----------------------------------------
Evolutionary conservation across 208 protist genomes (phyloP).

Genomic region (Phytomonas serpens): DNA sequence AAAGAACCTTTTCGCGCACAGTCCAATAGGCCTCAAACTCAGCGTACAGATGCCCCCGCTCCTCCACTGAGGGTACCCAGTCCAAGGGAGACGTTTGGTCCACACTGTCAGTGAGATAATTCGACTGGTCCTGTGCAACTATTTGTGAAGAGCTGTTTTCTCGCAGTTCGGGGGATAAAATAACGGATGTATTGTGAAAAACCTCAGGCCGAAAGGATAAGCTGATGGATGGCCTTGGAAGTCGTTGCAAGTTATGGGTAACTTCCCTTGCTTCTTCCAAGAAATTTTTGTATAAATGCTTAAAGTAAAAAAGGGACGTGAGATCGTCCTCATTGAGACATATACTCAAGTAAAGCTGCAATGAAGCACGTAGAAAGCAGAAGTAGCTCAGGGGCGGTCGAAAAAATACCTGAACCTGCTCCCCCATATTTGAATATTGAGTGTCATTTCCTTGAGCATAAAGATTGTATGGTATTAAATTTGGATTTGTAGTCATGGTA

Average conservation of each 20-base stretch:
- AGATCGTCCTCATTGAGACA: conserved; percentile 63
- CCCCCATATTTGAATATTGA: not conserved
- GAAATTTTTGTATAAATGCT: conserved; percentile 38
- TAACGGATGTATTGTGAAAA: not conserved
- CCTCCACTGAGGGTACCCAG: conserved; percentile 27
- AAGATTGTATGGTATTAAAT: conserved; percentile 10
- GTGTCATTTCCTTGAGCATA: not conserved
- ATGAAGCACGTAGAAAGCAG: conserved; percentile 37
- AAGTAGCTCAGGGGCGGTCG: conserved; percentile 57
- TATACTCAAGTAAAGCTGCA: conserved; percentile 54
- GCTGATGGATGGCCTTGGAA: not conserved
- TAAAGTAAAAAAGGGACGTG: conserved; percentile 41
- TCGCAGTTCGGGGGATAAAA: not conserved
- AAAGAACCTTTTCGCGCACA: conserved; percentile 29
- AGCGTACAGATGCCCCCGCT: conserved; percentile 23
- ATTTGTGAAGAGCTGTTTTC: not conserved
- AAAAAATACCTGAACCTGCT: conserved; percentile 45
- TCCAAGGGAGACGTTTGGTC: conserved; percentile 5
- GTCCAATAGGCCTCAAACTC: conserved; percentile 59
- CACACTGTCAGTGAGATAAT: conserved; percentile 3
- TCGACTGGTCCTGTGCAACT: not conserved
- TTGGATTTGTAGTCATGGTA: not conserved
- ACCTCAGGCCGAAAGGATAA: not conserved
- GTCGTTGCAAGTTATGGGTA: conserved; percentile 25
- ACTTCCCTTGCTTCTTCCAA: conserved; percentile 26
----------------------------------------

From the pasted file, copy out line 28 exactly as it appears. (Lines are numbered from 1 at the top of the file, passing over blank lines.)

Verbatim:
- ACTTCCCTTGCTTCTTCCAA: conserved; percentile 26